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Subscribe to this list via RSS Blog posts tagged in festivals

Posted by on in Culture Blogs
Taking the Ash

You're walking down the street and there, sure enough, under the same tree as this morning, sits the holy man, stark naked, blue with ash.

Rishikesh? Benares? No.

Turtle Creek, Wisconsin, USA.

I've always wondered what it would be like to live in a place where, in the natural course of things, one encountered the blue men (and women) as part of everyday life. I've also wondered what it would be like to be one of the ash-clad, given to the gods, wandering like ghosts through the world: in it, but not of it.

Well, I'll soon find out.

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Pagan Events, Trash, and Environmentalism Part 2

 

 

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Pagan Events, Trash, and Environmentalism

I just posted a bit about Pagan environmentalism and the connection to Pagan leadership. It was a bit philosophical, so I thought I'd follow up with a more concrete post on specific things you can do as a Pagan leader and event organizer to reduce your use of resources and reduce environmental destruction.

Have you ever been to a Pagan festival or other event where there was a ton of trash left behind at the end? Have you ever been to a Pagan ritual where people were using styrofoam cups, or using plastic plates that just got thrown out? Have you ever been to a Pagan event where the land was left in a far worse condition than when you arrived? Or where there weren't recycling options, or where, despite there being a recycling dumpster, Pagans failed to sort their trash? 

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Recent Comments - Show all comments
  • Linda Margaretha OReilly
    Linda Margaretha OReilly says #
    Each one of us is renting space here on earth. We are responsible for carrying our load while we are here...should not expect othe
  • Diotima
    Diotima says #
    Thanks for bringing this important subject up again, Shauna. From my own experiences and others I have spoken with, I've come to b
ALL the Canadian Pagan Festivals!

It seems that festival season is upon us once again, and lots of other folks are listing Pagan festivals you can go to (thanks Jason Mankey and Heather Greene)!  Both of them mentioned some of the stuff going on up here north of the 49th Parallel, and I would like to thank them for that!  But this blog is about Canadian Paganism, so I'm giving you a list of ALL the Canadian Pagan festivals I know about, whether I've been there or not.  Contrary to popular belief there's lots going on and not all of it is in Ontario or Alberta!  If you know of a Canadian Pagan festival I'm missing, please let me know in the comments and I'll be happy to add it to the list, no matter how small.  Share the list around!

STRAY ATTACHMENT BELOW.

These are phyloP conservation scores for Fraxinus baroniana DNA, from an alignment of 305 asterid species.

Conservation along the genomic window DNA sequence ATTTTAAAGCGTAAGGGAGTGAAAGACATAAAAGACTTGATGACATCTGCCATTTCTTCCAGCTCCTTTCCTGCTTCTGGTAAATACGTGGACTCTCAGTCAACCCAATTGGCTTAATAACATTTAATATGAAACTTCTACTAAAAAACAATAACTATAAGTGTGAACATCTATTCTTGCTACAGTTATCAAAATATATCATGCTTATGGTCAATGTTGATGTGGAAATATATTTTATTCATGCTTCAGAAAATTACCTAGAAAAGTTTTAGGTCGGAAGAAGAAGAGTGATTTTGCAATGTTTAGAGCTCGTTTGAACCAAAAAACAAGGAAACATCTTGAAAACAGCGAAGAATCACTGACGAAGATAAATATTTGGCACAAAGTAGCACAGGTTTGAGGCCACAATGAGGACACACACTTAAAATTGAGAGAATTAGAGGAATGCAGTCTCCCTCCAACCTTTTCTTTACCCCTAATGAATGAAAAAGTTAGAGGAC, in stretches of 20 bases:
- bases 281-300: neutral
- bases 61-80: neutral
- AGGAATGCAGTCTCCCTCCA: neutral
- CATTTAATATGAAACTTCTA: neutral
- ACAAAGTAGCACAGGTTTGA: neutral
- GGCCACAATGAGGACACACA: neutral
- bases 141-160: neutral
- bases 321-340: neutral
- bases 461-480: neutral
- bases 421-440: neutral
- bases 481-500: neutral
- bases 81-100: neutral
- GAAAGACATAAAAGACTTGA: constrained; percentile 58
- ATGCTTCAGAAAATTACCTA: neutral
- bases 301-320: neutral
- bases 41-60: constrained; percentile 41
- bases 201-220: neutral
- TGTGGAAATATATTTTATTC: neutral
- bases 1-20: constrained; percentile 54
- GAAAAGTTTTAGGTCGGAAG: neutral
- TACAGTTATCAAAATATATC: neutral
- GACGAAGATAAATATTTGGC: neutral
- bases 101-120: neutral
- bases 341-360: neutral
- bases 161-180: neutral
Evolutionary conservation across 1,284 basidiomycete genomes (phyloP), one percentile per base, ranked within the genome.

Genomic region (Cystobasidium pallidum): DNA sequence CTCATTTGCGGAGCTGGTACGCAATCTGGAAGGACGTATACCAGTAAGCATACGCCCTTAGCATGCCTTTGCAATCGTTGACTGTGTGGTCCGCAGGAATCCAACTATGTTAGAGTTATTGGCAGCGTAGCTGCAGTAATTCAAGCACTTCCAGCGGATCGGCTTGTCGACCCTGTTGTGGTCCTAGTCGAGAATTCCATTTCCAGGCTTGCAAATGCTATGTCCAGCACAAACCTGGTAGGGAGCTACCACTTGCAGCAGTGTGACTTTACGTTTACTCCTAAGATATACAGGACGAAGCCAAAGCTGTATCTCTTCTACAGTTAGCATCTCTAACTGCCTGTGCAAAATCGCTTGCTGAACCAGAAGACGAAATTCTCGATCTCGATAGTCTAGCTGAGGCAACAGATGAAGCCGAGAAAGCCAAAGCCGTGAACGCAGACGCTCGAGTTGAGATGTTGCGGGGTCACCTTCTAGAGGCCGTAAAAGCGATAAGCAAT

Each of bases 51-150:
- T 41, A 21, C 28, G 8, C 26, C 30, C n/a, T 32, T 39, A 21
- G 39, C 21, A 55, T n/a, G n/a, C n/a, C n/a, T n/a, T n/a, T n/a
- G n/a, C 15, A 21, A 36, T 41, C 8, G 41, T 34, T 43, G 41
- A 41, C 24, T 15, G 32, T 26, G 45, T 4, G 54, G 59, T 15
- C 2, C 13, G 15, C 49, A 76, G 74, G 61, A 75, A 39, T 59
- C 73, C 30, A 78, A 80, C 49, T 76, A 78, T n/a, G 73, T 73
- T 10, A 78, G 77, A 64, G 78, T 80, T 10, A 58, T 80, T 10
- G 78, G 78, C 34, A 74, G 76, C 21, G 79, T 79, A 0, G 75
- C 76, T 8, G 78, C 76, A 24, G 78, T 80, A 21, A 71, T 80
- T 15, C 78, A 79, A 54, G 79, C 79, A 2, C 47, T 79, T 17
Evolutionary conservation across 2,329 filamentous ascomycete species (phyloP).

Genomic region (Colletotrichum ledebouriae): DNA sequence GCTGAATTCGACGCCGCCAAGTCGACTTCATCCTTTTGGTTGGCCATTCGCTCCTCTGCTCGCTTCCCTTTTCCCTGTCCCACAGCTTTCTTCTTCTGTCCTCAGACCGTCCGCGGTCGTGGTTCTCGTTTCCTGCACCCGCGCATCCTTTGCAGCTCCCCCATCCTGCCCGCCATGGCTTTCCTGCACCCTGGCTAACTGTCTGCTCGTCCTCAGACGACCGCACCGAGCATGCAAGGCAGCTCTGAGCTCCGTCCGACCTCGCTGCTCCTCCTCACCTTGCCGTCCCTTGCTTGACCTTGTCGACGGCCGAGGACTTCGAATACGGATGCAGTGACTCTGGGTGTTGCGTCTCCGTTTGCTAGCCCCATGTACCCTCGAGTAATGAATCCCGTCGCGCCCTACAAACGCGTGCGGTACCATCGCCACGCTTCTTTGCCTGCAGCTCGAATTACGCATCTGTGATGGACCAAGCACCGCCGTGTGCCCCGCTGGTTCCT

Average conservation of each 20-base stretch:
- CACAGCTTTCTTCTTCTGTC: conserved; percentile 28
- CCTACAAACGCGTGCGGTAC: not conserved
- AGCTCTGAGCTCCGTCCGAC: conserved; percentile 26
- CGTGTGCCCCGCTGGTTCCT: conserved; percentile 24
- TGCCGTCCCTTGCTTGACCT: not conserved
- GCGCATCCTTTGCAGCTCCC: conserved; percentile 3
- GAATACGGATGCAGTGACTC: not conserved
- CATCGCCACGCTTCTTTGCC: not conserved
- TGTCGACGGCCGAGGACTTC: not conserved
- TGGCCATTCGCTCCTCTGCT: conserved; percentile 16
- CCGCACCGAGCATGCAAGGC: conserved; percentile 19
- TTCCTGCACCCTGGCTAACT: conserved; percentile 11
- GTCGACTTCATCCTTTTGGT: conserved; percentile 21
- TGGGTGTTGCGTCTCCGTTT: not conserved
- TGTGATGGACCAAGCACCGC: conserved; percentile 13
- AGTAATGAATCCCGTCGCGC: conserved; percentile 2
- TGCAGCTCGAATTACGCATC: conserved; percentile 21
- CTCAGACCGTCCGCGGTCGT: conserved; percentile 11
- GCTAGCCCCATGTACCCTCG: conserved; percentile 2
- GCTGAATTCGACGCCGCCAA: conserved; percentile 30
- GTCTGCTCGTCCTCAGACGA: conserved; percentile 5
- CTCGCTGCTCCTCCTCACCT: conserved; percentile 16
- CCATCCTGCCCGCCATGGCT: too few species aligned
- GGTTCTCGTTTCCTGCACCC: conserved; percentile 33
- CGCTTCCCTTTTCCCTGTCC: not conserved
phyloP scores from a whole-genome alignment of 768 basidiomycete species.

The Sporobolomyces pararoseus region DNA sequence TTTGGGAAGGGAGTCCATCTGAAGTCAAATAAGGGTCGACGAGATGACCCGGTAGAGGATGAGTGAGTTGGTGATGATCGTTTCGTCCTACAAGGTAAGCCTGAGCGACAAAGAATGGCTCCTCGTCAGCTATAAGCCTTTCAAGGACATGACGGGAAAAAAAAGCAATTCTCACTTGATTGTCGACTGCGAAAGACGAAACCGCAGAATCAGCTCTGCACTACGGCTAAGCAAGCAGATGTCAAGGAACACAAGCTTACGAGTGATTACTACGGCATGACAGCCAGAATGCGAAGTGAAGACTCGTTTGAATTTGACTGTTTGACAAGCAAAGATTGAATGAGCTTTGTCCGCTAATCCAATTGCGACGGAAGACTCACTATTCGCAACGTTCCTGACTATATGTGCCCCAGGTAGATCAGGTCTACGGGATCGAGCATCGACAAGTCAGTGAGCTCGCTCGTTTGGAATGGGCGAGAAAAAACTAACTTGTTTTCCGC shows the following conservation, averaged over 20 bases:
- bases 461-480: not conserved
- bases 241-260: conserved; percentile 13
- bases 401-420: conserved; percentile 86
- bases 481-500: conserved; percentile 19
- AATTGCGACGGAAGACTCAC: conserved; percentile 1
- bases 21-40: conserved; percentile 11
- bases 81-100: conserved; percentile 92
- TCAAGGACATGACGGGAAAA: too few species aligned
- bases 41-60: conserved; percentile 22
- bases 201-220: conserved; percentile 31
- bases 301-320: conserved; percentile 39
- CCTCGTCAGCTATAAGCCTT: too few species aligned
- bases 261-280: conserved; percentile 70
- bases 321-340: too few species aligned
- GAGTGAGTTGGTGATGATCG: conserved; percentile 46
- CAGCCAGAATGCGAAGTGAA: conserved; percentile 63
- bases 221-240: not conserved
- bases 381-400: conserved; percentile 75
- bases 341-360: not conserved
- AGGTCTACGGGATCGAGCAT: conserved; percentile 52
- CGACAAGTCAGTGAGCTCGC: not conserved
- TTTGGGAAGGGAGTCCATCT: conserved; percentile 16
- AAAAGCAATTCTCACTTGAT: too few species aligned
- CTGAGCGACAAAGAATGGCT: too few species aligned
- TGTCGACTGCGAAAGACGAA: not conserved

As you can see, I'm not committed to anything this year except Gaia Gathering, which is already passed. So if anyone wanted me to come . . . Just sayin'. ;)

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Posted by on in Culture Blogs
Just A Song at Twilight

Today was laundry day. And unpacking day. And grocery-shopping day. I returned late yesterday from Festival of Souls near Memphis and it was my second festival in as many weeks. I am grateful to be home to settle into Samhain and wash my socks.

Two weeks ago, I was teaching at the Southeast Wise Women's Conference, which used to be called the Southeast Women's Herbal Conference. It is exactly what it sounds like. In a gorgeous mountain setting--that was the site of the old Black Mountain College.

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Posted by on in Culture Blogs

September is Pagan Pride Month!

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Recent Comments - Show all comments
  • Paula Lopez
    Paula Lopez says #
    This has just made my day since i found out there will be one near by!!!
  • Natalie Zaman
    Natalie Zaman says #
    Thanks for stopping by! I love Pagan Pride Day!

Posted by on in SageWoman Blogs
The grain harvest

Lugnasadh, or Lammas, marks the end of the grain harvest, the time for celebration as all the crops are in. Yesterday, I walked in the Cotswolds, and I saw a great many ripe but un-harvested fields. In other years, I’ve seen it all come in well before Lugnasadh, and I’ve also seen the harvest fall much later. In wet summers, the crops can fail, and there is nothing of the grain to celebrate.

For me, this highlights an issue of Pagan disconnection from the Wheel of the Year. We celebrate the grain harvest at Lammas (the name means ‘loaf mass’) but most of us will not have been involved with the harvest, or even have an inkling as to when it happened in our locality. Not all areas are grain growing either. Does it even make sense to celebrate this festival if you live in an upland area that grows sheep, not corn?

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Recent Comments - Show all comments
  • Caity
    Caity says #
    I live in a very warm climate, so there's literal harvesting going on here throughout the year, and I don't think grain is harvest
  • Carol P. Christ
    Carol P. Christ says #
    Like that, thanks. You articulate an important issue that I like to think about too.

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